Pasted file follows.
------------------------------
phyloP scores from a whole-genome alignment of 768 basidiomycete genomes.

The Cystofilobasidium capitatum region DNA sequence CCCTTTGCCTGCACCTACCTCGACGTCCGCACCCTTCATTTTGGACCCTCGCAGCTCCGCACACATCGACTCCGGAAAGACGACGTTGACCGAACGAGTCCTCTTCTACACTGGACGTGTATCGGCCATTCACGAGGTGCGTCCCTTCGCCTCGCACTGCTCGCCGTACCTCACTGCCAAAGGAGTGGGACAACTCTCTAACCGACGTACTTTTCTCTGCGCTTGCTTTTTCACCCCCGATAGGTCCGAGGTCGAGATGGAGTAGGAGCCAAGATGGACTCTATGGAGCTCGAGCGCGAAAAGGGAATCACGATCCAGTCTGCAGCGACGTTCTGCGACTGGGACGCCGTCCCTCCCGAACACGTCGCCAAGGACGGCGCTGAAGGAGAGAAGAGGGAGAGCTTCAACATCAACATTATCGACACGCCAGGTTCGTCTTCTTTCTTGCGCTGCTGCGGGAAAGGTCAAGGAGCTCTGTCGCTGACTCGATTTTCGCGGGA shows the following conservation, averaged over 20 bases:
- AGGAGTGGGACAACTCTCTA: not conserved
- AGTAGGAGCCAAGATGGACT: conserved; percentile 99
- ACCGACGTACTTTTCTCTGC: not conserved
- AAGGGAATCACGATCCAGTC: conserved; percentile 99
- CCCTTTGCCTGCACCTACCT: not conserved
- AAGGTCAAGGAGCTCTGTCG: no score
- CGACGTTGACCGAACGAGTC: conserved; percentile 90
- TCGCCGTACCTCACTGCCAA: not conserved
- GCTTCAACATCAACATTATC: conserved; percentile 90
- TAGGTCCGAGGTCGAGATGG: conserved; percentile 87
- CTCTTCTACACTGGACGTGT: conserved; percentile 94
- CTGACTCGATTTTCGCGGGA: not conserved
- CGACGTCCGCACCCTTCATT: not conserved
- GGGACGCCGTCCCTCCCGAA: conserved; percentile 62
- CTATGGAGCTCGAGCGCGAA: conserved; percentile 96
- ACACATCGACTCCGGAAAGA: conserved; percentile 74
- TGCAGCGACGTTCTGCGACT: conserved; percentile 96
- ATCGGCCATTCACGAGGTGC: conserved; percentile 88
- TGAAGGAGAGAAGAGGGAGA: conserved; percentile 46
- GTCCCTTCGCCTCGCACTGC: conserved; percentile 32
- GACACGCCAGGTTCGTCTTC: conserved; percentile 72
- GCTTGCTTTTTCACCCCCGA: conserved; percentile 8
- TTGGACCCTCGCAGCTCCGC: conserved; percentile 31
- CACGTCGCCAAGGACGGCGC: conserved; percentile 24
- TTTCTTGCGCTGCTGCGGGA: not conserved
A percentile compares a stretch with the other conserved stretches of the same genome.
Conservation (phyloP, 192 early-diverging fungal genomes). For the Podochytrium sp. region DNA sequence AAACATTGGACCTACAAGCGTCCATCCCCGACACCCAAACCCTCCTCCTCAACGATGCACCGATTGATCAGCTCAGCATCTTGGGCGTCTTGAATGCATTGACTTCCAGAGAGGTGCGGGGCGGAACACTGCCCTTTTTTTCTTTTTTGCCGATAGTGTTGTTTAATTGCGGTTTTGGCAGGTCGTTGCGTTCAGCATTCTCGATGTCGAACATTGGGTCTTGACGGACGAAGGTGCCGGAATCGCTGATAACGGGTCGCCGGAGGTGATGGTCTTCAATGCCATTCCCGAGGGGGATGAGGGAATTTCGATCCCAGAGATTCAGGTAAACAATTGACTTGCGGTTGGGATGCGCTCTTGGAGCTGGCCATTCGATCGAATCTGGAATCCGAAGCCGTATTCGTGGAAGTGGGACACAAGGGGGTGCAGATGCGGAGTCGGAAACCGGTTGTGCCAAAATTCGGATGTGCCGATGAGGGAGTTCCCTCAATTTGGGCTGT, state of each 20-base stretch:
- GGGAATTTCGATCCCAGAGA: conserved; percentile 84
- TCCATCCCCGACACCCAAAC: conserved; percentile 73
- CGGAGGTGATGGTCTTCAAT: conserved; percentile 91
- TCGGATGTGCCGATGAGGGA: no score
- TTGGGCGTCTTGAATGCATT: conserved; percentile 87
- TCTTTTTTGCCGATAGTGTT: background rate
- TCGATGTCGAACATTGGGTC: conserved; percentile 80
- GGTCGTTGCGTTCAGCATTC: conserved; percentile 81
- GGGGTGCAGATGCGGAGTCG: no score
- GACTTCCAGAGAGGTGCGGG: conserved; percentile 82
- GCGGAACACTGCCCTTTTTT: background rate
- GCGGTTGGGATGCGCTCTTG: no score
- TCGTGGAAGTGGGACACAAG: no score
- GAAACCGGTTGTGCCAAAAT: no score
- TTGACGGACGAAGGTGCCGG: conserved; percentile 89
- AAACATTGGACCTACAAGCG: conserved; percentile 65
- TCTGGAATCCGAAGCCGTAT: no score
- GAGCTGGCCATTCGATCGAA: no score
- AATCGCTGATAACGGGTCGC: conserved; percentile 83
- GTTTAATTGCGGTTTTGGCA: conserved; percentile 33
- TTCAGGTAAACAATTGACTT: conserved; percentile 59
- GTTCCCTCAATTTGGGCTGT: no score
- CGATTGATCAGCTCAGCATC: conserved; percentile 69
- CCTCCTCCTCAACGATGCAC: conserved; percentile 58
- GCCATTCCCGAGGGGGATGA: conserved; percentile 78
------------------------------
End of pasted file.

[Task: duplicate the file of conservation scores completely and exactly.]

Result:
phyloP scores from a whole-genome alignment of 768 basidiomycete genomes.

The Cystofilobasidium capitatum region DNA sequence CCCTTTGCCTGCACCTACCTCGACGTCCGCACCCTTCATTTTGGACCCTCGCAGCTCCGCACACATCGACTCCGGAAAGACGACGTTGACCGAACGAGTCCTCTTCTACACTGGACGTGTATCGGCCATTCACGAGGTGCGTCCCTTCGCCTCGCACTGCTCGCCGTACCTCACTGCCAAAGGAGTGGGACAACTCTCTAACCGACGTACTTTTCTCTGCGCTTGCTTTTTCACCCCCGATAGGTCCGAGGTCGAGATGGAGTAGGAGCCAAGATGGACTCTATGGAGCTCGAGCGCGAAAAGGGAATCACGATCCAGTCTGCAGCGACGTTCTGCGACTGGGACGCCGTCCCTCCCGAACACGTCGCCAAGGACGGCGCTGAAGGAGAGAAGAGGGAGAGCTTCAACATCAACATTATCGACACGCCAGGTTCGTCTTCTTTCTTGCGCTGCTGCGGGAAAGGTCAAGGAGCTCTGTCGCTGACTCGATTTTCGCGGGA shows the following conservation, averaged over 20 bases:
- AGGAGTGGGACAACTCTCTA: not conserved
- AGTAGGAGCCAAGATGGACT: conserved; percentile 99
- ACCGACGTACTTTTCTCTGC: not conserved
- AAGGGAATCACGATCCAGTC: conserved; percentile 99
- CCCTTTGCCTGCACCTACCT: not conserved
- AAGGTCAAGGAGCTCTGTCG: no score
- CGACGTTGACCGAACGAGTC: conserved; percentile 90
- TCGCCGTACCTCACTGCCAA: not conserved
- GCTTCAACATCAACATTATC: conserved; percentile 90
- TAGGTCCGAGGTCGAGATGG: conserved; percentile 87
- CTCTTCTACACTGGACGTGT: conserved; percentile 94
- CTGACTCGATTTTCGCGGGA: not conserved
- CGACGTCCGCACCCTTCATT: not conserved
- GGGACGCCGTCCCTCCCGAA: conserved; percentile 62
- CTATGGAGCTCGAGCGCGAA: conserved; percentile 96
- ACACATCGACTCCGGAAAGA: conserved; percentile 74
- TGCAGCGACGTTCTGCGACT: conserved; percentile 96
- ATCGGCCATTCACGAGGTGC: conserved; percentile 88
- TGAAGGAGAGAAGAGGGAGA: conserved; percentile 46
- GTCCCTTCGCCTCGCACTGC: conserved; percentile 32
- GACACGCCAGGTTCGTCTTC: conserved; percentile 72
- GCTTGCTTTTTCACCCCCGA: conserved; percentile 8
- TTGGACCCTCGCAGCTCCGC: conserved; percentile 31
- CACGTCGCCAAGGACGGCGC: conserved; percentile 24
- TTTCTTGCGCTGCTGCGGGA: not conserved
A percentile compares a stretch with the other conserved stretches of the same genome.
Conservation (phyloP, 192 early-diverging fungal genomes). For the Podochytrium sp. region DNA sequence AAACATTGGACCTACAAGCGTCCATCCCCGACACCCAAACCCTCCTCCTCAACGATGCACCGATTGATCAGCTCAGCATCTTGGGCGTCTTGAATGCATTGACTTCCAGAGAGGTGCGGGGCGGAACACTGCCCTTTTTTTCTTTTTTGCCGATAGTGTTGTTTAATTGCGGTTTTGGCAGGTCGTTGCGTTCAGCATTCTCGATGTCGAACATTGGGTCTTGACGGACGAAGGTGCCGGAATCGCTGATAACGGGTCGCCGGAGGTGATGGTCTTCAATGCCATTCCCGAGGGGGATGAGGGAATTTCGATCCCAGAGATTCAGGTAAACAATTGACTTGCGGTTGGGATGCGCTCTTGGAGCTGGCCATTCGATCGAATCTGGAATCCGAAGCCGTATTCGTGGAAGTGGGACACAAGGGGGTGCAGATGCGGAGTCGGAAACCGGTTGTGCCAAAATTCGGATGTGCCGATGAGGGAGTTCCCTCAATTTGGGCTGT, state of each 20-base stretch:
- GGGAATTTCGATCCCAGAGA: conserved; percentile 84
- TCCATCCCCGACACCCAAAC: conserved; percentile 73
- CGGAGGTGATGGTCTTCAAT: conserved; percentile 91
- TCGGATGTGCCGATGAGGGA: no score
- TTGGGCGTCTTGAATGCATT: conserved; percentile 87
- TCTTTTTTGCCGATAGTGTT: background rate
- TCGATGTCGAACATTGGGTC: conserved; percentile 80
- GGTCGTTGCGTTCAGCATTC: conserved; percentile 81
- GGGGTGCAGATGCGGAGTCG: no score
- GACTTCCAGAGAGGTGCGGG: conserved; percentile 82
- GCGGAACACTGCCCTTTTTT: background rate
- GCGGTTGGGATGCGCTCTTG: no score
- TCGTGGAAGTGGGACACAAG: no score
- GAAACCGGTTGTGCCAAAAT: no score
- TTGACGGACGAAGGTGCCGG: conserved; percentile 89
- AAACATTGGACCTACAAGCG: conserved; percentile 65
- TCTGGAATCCGAAGCCGTAT: no score
- GAGCTGGCCATTCGATCGAA: no score
- AATCGCTGATAACGGGTCGC: conserved; percentile 83
- GTTTAATTGCGGTTTTGGCA: conserved; percentile 33
- TTCAGGTAAACAATTGACTT: conserved; percentile 59
- GTTCCCTCAATTTGGGCTGT: no score
- CGATTGATCAGCTCAGCATC: conserved; percentile 69
- CCTCCTCCTCAACGATGCAC: conserved; percentile 58
- GCCATTCCCGAGGGGGATGA: conserved; percentile 78